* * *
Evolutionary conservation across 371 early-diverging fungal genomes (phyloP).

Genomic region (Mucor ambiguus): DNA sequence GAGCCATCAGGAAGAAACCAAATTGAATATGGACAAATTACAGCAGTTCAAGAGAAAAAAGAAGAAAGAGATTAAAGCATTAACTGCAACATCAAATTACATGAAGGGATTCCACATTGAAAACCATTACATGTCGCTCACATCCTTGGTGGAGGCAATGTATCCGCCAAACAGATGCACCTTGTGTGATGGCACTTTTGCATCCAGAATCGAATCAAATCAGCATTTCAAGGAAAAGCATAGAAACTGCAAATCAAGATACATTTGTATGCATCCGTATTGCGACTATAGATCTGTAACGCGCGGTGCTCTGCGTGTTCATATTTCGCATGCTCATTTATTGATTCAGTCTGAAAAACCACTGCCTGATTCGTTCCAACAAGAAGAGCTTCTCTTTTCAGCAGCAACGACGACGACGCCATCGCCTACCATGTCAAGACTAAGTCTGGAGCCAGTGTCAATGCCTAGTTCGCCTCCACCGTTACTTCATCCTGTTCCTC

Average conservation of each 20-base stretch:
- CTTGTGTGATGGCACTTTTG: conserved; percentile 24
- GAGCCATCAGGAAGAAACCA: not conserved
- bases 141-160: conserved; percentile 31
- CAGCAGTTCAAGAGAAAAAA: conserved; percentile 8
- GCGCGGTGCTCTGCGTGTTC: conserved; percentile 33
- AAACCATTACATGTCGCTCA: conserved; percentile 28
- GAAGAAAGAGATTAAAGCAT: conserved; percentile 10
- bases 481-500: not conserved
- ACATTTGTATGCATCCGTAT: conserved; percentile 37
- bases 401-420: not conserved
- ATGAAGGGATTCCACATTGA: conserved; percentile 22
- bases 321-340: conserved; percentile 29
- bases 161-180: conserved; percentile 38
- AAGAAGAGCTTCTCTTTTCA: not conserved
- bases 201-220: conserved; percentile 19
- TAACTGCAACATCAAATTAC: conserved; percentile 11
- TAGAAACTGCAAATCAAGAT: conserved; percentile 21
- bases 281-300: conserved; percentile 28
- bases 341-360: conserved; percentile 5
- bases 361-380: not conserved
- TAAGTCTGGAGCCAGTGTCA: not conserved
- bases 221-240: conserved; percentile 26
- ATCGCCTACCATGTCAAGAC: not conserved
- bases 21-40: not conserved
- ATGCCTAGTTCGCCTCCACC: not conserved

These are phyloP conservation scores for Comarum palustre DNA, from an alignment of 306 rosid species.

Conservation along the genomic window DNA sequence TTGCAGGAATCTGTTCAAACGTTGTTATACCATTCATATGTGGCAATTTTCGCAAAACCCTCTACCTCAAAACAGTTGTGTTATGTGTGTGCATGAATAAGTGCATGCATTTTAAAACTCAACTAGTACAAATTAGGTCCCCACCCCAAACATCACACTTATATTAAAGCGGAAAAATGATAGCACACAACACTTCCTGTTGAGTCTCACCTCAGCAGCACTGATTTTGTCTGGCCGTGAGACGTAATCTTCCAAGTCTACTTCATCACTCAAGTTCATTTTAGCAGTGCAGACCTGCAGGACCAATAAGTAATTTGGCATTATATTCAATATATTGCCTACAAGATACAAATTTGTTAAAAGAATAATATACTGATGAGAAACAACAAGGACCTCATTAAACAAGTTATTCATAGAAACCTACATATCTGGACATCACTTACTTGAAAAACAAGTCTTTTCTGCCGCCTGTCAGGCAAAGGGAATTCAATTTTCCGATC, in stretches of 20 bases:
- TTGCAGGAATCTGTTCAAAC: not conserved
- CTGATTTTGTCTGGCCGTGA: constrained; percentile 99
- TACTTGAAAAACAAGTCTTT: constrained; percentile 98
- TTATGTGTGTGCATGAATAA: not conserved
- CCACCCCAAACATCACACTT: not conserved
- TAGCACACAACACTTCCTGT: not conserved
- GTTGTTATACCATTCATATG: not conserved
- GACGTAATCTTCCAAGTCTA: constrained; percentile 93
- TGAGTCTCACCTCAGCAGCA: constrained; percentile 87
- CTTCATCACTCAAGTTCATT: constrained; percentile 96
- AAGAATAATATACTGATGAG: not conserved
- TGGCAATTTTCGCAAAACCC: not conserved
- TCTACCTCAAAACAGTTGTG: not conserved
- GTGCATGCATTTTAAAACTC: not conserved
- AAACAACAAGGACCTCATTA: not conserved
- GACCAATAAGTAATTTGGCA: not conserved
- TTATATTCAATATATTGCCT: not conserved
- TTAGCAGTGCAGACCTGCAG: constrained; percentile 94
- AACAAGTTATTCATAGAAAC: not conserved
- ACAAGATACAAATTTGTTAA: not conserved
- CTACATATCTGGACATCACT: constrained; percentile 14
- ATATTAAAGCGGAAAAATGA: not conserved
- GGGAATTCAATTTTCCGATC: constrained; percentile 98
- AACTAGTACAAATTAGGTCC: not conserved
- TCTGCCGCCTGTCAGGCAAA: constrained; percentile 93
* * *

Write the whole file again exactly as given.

Evolutionary conservation across 371 early-diverging fungal genomes (phyloP).

Genomic region (Mucor ambiguus): DNA sequence GAGCCATCAGGAAGAAACCAAATTGAATATGGACAAATTACAGCAGTTCAAGAGAAAAAAGAAGAAAGAGATTAAAGCATTAACTGCAACATCAAATTACATGAAGGGATTCCACATTGAAAACCATTACATGTCGCTCACATCCTTGGTGGAGGCAATGTATCCGCCAAACAGATGCACCTTGTGTGATGGCACTTTTGCATCCAGAATCGAATCAAATCAGCATTTCAAGGAAAAGCATAGAAACTGCAAATCAAGATACATTTGTATGCATCCGTATTGCGACTATAGATCTGTAACGCGCGGTGCTCTGCGTGTTCATATTTCGCATGCTCATTTATTGATTCAGTCTGAAAAACCACTGCCTGATTCGTTCCAACAAGAAGAGCTTCTCTTTTCAGCAGCAACGACGACGACGCCATCGCCTACCATGTCAAGACTAAGTCTGGAGCCAGTGTCAATGCCTAGTTCGCCTCCACCGTTACTTCATCCTGTTCCTC

Average conservation of each 20-base stretch:
- CTTGTGTGATGGCACTTTTG: conserved; percentile 24
- GAGCCATCAGGAAGAAACCA: not conserved
- bases 141-160: conserved; percentile 31
- CAGCAGTTCAAGAGAAAAAA: conserved; percentile 8
- GCGCGGTGCTCTGCGTGTTC: conserved; percentile 33
- AAACCATTACATGTCGCTCA: conserved; percentile 28
- GAAGAAAGAGATTAAAGCAT: conserved; percentile 10
- bases 481-500: not conserved
- ACATTTGTATGCATCCGTAT: conserved; percentile 37
- bases 401-420: not conserved
- ATGAAGGGATTCCACATTGA: conserved; percentile 22
- bases 321-340: conserved; percentile 29
- bases 161-180: conserved; percentile 38
- AAGAAGAGCTTCTCTTTTCA: not conserved
- bases 201-220: conserved; percentile 19
- TAACTGCAACATCAAATTAC: conserved; percentile 11
- TAGAAACTGCAAATCAAGAT: conserved; percentile 21
- bases 281-300: conserved; percentile 28
- bases 341-360: conserved; percentile 5
- bases 361-380: not conserved
- TAAGTCTGGAGCCAGTGTCA: not conserved
- bases 221-240: conserved; percentile 26
- ATCGCCTACCATGTCAAGAC: not conserved
- bases 21-40: not conserved
- ATGCCTAGTTCGCCTCCACC: not conserved

These are phyloP conservation scores for Comarum palustre DNA, from an alignment of 306 rosid species.

Conservation along the genomic window DNA sequence TTGCAGGAATCTGTTCAAACGTTGTTATACCATTCATATGTGGCAATTTTCGCAAAACCCTCTACCTCAAAACAGTTGTGTTATGTGTGTGCATGAATAAGTGCATGCATTTTAAAACTCAACTAGTACAAATTAGGTCCCCACCCCAAACATCACACTTATATTAAAGCGGAAAAATGATAGCACACAACACTTCCTGTTGAGTCTCACCTCAGCAGCACTGATTTTGTCTGGCCGTGAGACGTAATCTTCCAAGTCTACTTCATCACTCAAGTTCATTTTAGCAGTGCAGACCTGCAGGACCAATAAGTAATTTGGCATTATATTCAATATATTGCCTACAAGATACAAATTTGTTAAAAGAATAATATACTGATGAGAAACAACAAGGACCTCATTAAACAAGTTATTCATAGAAACCTACATATCTGGACATCACTTACTTGAAAAACAAGTCTTTTCTGCCGCCTGTCAGGCAAAGGGAATTCAATTTTCCGATC, in stretches of 20 bases:
- TTGCAGGAATCTGTTCAAAC: not conserved
- CTGATTTTGTCTGGCCGTGA: constrained; percentile 99
- TACTTGAAAAACAAGTCTTT: constrained; percentile 98
- TTATGTGTGTGCATGAATAA: not conserved
- CCACCCCAAACATCACACTT: not conserved
- TAGCACACAACACTTCCTGT: not conserved
- GTTGTTATACCATTCATATG: not conserved
- GACGTAATCTTCCAAGTCTA: constrained; percentile 93
- TGAGTCTCACCTCAGCAGCA: constrained; percentile 87
- CTTCATCACTCAAGTTCATT: constrained; percentile 96
- AAGAATAATATACTGATGAG: not conserved
- TGGCAATTTTCGCAAAACCC: not conserved
- TCTACCTCAAAACAGTTGTG: not conserved
- GTGCATGCATTTTAAAACTC: not conserved
- AAACAACAAGGACCTCATTA: not conserved
- GACCAATAAGTAATTTGGCA: not conserved
- TTATATTCAATATATTGCCT: not conserved
- TTAGCAGTGCAGACCTGCAG: constrained; percentile 94
- AACAAGTTATTCATAGAAAC: not conserved
- ACAAGATACAAATTTGTTAA: not conserved
- CTACATATCTGGACATCACT: constrained; percentile 14
- ATATTAAAGCGGAAAAATGA: not conserved
- GGGAATTCAATTTTCCGATC: constrained; percentile 98
- AACTAGTACAAATTAGGTCC: not conserved
- TCTGCCGCCTGTCAGGCAAA: constrained; percentile 93